All the ornaments and festive trappings disappeared while I was sleeping the other night, like magic. The husband was on nightwaking baby duty (that baby. he does not sleep.) and I guess they kept each other from crying by boxing up Christmas, putting it all away. Thanks, husband. There’s something so terrific about having stuff happen when you aren’t looking. I get stuck in thinking that I’m the magicmaker, that I am the only one doing things when no one else is noticing. But that’s a little like standing in a fun house of mirrors and seeing my efforts reflected infinitely. I do good work, no question. But so does he. And I sure do appreciate it. It takes the both of us over here -not sleeping enough, grumbling a little, and trying really hard- to keep this ship afloat.
It was a merry little Christmas. We ate the cinnamon rolls and the egg casserole that we always eat. We opened gifts, we played games together. It was a sweet day for the five of us.
The day after Christmas, Ulysses got his cast off and THAT was wonderful. I am afraid that updating his recovery from surgery will be confusing since I haven’t yet bothered to write about the hospital stay, but I’m going to do it anyway. If you’re following along, he had both lower legs amputated, but there were two very different surgeries involved. He has two very different legs. I call his right leg his “short leg” because, simply, it’s shorter. His right leg was amputated through the knee and it was a straightforward surgery that required only soft-tissue healing. His right leg has been completely healed for weeks. But his left leg, his longer leg, his stronger leg, was a more complicated surgery. His Shriner’s surgeon fused bone together, to create a sturdier, weight-bearing residual limb, and bone takes longer to heal than soft tissue. There is not one way to amputate. Not all amputation surgeries are the same. And that’s why some people can be fitted for prostheses in just a few weeks post-surgery and some people in that same time frame are still healing. Ulysses had a cast on his left leg for seven weeks. That was seven weeks of difficult movement, wardrobe challenges, and no bathing. I am so glad he’s out of that cast. It’s been a long seven weeks.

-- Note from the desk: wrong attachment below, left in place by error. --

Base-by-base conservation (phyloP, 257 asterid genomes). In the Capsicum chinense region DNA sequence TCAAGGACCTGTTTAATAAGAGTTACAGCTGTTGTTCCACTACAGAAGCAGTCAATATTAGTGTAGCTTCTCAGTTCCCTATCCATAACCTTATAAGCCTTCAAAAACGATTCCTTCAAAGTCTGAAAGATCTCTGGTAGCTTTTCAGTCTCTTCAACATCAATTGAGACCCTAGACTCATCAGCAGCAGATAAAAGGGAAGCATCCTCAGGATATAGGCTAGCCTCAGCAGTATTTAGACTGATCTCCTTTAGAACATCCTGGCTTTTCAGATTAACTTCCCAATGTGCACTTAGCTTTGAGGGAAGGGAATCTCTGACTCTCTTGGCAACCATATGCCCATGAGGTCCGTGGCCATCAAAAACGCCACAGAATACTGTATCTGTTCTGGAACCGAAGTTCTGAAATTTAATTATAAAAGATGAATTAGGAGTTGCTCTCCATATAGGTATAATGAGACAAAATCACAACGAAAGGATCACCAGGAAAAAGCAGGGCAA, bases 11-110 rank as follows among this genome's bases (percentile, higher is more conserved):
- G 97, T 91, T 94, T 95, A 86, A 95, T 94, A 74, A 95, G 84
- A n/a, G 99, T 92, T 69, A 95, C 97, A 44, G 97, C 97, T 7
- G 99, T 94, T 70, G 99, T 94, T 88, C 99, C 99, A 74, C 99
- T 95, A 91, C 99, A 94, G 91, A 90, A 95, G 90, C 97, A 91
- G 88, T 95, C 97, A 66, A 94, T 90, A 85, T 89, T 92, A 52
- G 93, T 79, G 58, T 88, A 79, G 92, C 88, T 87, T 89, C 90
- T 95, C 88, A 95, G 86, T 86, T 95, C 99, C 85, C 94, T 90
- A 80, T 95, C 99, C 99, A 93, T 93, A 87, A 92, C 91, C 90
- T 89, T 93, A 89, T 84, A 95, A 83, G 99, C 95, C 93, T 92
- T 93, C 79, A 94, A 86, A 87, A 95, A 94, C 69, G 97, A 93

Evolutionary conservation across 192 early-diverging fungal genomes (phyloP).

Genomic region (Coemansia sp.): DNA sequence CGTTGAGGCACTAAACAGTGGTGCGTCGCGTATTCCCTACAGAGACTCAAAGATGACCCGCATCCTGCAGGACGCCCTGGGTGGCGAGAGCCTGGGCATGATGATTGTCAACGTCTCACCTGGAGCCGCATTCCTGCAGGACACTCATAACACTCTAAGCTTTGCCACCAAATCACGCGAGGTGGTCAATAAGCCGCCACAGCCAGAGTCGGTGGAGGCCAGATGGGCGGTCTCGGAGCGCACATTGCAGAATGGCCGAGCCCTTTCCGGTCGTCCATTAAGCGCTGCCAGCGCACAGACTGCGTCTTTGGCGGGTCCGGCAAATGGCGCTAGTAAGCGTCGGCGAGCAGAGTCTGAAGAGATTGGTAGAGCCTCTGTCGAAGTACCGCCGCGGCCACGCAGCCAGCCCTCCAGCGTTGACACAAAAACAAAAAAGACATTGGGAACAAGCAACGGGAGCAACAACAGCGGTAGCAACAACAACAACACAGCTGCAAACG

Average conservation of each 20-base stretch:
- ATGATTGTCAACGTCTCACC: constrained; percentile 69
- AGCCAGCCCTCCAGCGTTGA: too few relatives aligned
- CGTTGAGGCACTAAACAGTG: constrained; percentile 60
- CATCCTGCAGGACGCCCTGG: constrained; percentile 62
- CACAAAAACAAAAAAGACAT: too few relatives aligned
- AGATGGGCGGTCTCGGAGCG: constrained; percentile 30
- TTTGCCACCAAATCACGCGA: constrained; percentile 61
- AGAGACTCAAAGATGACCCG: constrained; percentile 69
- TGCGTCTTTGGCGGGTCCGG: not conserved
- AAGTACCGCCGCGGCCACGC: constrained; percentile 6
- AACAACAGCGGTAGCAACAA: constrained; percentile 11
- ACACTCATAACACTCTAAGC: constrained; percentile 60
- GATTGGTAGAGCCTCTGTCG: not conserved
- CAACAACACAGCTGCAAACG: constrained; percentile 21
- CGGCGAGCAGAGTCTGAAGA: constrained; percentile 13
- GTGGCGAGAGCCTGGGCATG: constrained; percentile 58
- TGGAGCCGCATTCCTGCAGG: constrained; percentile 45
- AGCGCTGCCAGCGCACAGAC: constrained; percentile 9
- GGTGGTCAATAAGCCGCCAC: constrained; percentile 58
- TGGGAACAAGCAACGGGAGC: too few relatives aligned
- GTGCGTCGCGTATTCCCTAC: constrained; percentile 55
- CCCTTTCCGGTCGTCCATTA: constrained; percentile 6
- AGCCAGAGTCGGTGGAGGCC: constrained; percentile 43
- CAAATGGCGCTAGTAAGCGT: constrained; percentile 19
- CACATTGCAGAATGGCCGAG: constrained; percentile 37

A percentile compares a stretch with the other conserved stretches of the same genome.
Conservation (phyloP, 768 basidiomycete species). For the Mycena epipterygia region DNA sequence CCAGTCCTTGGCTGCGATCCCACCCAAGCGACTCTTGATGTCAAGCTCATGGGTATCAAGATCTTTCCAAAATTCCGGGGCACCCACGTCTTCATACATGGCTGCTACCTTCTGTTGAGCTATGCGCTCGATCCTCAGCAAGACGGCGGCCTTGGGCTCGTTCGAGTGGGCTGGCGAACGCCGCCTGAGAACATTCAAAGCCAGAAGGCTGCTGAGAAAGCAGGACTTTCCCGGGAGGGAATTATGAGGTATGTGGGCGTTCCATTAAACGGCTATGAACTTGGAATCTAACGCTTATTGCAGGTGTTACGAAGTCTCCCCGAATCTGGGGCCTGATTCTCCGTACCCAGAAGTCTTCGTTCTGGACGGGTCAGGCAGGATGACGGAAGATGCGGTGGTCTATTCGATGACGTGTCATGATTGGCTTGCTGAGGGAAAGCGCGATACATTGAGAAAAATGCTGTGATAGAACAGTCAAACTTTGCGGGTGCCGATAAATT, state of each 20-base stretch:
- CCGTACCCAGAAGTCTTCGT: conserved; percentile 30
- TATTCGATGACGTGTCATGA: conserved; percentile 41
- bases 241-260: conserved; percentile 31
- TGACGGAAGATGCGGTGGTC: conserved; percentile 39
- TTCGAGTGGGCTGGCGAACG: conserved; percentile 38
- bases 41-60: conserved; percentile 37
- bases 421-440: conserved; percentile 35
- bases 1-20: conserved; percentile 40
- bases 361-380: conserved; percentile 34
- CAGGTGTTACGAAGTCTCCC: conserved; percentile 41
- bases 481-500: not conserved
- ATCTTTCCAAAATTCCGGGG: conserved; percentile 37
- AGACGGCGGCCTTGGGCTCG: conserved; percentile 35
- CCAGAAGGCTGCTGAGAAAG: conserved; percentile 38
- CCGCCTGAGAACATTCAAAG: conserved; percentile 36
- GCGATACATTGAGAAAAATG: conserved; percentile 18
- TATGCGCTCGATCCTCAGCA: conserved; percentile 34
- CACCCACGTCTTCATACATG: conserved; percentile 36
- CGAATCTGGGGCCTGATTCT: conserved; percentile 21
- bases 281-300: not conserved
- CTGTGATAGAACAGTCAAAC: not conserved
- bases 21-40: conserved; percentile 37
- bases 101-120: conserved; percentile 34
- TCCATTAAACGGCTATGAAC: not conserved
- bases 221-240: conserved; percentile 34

He had such a happy, splashy bath that first night without a cast. He doesn’t talk much yet, but with all the splashing and kicking he was doing in the tub, I’m pretty sure he was telling me that he was glad that the cast was gone, too.
And that’s what I want this upcoming year to feel like. I’ve never had a cast, but I saw the way Uly stretched out in such relief after that fiberglass shell was pulled off his leg, the way he kept looking at us in kind of a dubious surprise. I thought about how we pretty much spent all last year preparing for and recovering from two HUGE, MAJOR surgeries. And I thought, I hope 2013 is the surprised stretch. I hope 2013 is the relief. It’s kind of a bum deal Ulysses was given, that’s the harsh truth. He will have to work harder to do stuff you take for granted. That’s not mama bear feelings, that’s fact. But how much easier will it be to do all the stuff he needs to do if we aren’t preparing or recovering? I guess what I’m trying to say is that this last year felt like shaky transitioning. I would like the new year to have less breath holding, fewer new worries, more trusting, and so much splashing.
Hey. Do you know that feeling you get when you are lying on the ground on a warm day, with your eyes closed, and your face turned toward the sky, and you can see the sunshine through your closed eyelids in a shadowy, orange kind of way and it feels like you’re floating and everything is fine forever? That’s what this song sounds like to me. You’ve probably heard this one before, I swear it was on a commercial or something recently, but I’m using to do my part in setting the tone for the new year. I want everything to be so fine.